No, it’s still not the end-of-month post, but that’s still on the way. By contrast — this post probably should have been written years ago, and here it is now. Talk about a post with niche appeal, anyway; a lot of readers might not know what the fuck I’m even talking about this time without some background. So let me briefly introduce you to Touhou (which I’ve done before on the site once or twice, but once more won’t hurt.)

Touhou Project is a bullet hell/danmaku shmup series created by Japanese indie game designer/music composer/beer enthusiast ZUN. Touhou is primarily about shrine maiden Reimu Hakurei and mischievous witch Marisa Kirisame along with a few other recurring main characters fighting a bunch of youkai who are also all cute girls who fire lasers and make puns at each other. This all takes place in Gensokyo, a part of rural Japan that was cut off from the rest of the world with a magical barrier in the 1880s, the result being that it now exists in its own dimension.

Touhou has been going strong for nearly three decades now, getting its start on the PC-98 in the 90s when ZUN was still a designer working at Taito. However, his work apparently didn’t get much notice until the release of Touhou 6: Embodiment of Scarlet Devil, which came out for the PC in 2002. With EoSD and its followups Perfect Cherry Blossom and Imperishable Night, Touhou exploded in popularity on the indie scene in Japan and among the Western niche weeb weirdo circles that I moved in back in the mid-2000s (and that I still do today, of course.)

If you’ve played or seen gameplay of an original Touhou game, a few aspects of it probably jumped out at you, like the intricate, colorful, and often extremely difficult to dodge bullet patterns or ZUN’s famously not-so-great character portraits (which have been long beloved in the community anyway, a lot like Ryukishi07’s slightly scuffed character art in the Higurashi and Umineko VNs.)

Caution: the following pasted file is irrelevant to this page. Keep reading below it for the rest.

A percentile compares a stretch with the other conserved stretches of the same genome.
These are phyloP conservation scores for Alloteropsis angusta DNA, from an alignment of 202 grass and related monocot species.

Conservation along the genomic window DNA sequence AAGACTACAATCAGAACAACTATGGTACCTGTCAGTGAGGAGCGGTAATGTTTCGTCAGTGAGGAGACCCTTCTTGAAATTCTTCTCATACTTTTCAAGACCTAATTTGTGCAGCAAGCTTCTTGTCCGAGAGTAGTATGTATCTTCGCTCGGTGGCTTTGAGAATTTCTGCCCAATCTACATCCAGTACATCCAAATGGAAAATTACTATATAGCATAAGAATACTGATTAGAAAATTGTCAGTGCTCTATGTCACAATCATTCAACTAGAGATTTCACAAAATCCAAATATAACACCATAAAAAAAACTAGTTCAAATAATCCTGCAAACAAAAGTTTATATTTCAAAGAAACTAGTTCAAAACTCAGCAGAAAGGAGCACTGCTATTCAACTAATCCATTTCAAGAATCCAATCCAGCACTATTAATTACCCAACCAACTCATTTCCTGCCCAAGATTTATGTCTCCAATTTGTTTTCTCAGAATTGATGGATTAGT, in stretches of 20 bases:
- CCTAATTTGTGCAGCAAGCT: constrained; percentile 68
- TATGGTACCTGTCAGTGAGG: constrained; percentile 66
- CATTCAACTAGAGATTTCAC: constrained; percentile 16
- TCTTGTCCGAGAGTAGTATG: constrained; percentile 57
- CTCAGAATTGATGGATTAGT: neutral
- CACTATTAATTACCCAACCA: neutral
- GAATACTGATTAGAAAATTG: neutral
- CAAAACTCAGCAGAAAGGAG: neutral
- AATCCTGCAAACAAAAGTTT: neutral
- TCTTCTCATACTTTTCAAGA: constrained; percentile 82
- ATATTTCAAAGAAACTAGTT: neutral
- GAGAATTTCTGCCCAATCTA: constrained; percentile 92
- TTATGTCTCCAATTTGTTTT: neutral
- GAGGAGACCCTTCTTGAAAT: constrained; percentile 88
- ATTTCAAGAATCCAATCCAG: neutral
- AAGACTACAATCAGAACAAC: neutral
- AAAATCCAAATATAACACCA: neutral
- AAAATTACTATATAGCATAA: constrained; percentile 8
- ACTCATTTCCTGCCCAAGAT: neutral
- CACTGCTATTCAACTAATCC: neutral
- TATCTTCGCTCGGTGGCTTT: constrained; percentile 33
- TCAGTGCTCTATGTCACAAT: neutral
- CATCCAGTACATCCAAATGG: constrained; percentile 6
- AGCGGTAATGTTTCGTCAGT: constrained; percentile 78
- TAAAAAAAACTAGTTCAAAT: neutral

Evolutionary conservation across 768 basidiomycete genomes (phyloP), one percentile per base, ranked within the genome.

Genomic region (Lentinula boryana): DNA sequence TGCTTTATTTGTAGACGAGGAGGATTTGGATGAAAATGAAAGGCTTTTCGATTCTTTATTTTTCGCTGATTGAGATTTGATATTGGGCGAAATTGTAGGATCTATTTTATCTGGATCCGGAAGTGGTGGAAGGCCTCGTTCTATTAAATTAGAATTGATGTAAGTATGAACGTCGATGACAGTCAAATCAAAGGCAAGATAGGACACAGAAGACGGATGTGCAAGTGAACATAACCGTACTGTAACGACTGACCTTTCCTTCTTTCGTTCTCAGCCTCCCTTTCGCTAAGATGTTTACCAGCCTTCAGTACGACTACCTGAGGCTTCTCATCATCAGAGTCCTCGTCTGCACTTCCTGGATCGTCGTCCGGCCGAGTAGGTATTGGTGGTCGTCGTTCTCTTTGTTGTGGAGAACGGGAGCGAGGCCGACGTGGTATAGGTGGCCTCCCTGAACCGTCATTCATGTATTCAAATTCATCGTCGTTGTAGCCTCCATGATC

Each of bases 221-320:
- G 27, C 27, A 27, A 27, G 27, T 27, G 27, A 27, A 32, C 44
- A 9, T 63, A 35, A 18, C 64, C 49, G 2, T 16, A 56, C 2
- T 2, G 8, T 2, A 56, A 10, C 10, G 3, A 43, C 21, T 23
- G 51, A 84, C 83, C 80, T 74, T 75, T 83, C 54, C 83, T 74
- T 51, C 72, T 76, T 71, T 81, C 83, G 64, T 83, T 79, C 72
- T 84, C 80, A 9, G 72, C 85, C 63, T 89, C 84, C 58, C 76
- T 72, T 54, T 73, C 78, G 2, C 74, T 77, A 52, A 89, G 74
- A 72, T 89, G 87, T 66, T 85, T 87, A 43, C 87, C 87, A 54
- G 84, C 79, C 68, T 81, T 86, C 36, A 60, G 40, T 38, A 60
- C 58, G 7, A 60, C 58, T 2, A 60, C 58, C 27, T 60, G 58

But to me and many other past and current fans, the most standout aspect of Touhou is its music. Each of ZUN’s games come with an excellent soundtrack, with pieces generally sorted into one stage and boss theme each over six stages, along with a few extra boss themes and a main theme. As it plays in sync with all that colorful bullet hell going on, the music adds to the effect, and it’s no exaggeration at all to say the games wouldn’t be nearly as enjoyable to play muted.

That said, here are seventeen themes from Touhou 6 through 8 and 10 that I rank as my favorites. Yeah, seventeen, that’s right. I couldn’t possibly have reduced this list any more than I have. In fact, I still feel bad about leaving a ton of excellent themes out of it; that seventeen could just as easily have been seventy. The only reason I’m even limiting the selection to four out of the now 20+ original ZUN-made Touhou games is that these are the ones I played when I was really into the series way back before I kind of fell out of it for a while. So if you’re wondering where your favorite DDC or LoLK track is, I’m not putting those down at all — it’s just that I’m not as familiar with those soundtracks and games in general. I’ll also be listing these by order of play if you were playing through the series chronologically, since I can’t bring myself to rank them in quality either. But that also means you get to see some of the evolution in ZUN’s sound, which is pretty interesting in itself.

1) Shanghai Alice of Meiji 17Touhou 6: Embodiment of Scarlet Devil — Hong Meiling’s theme

Starting with one of the first hard hitters in the PC-era series. I’m not sure who “Shanghai Alice” is, aside from being the name of ZUN’s doujin circle — there’s an Alice who shows up not here but in Touhou 5 and again in 7 and ends up sticking as a major character in the series — but Hong Meiling is Chinese as the “Shanghai” suggests. But then the song sounds not Chinese but western. According to ZUN, he was thinking more about the 19th century Shanghai French concession, which would explain the western sound and the “Meiji 17” in the title, i.e. 1884.

More importantly, this theme fits Meiling’s character — she’s usually considered comic relief as early stage bosses sometimes are, but she’s no joke in combat, and the fast pace of “Shanghai Alice” reflects that.

2) Locked Girl ~ The Girl’s Secret RoomTouhou 6: Embodiment of Scarlet Devil — Patchouli Knowledge’s theme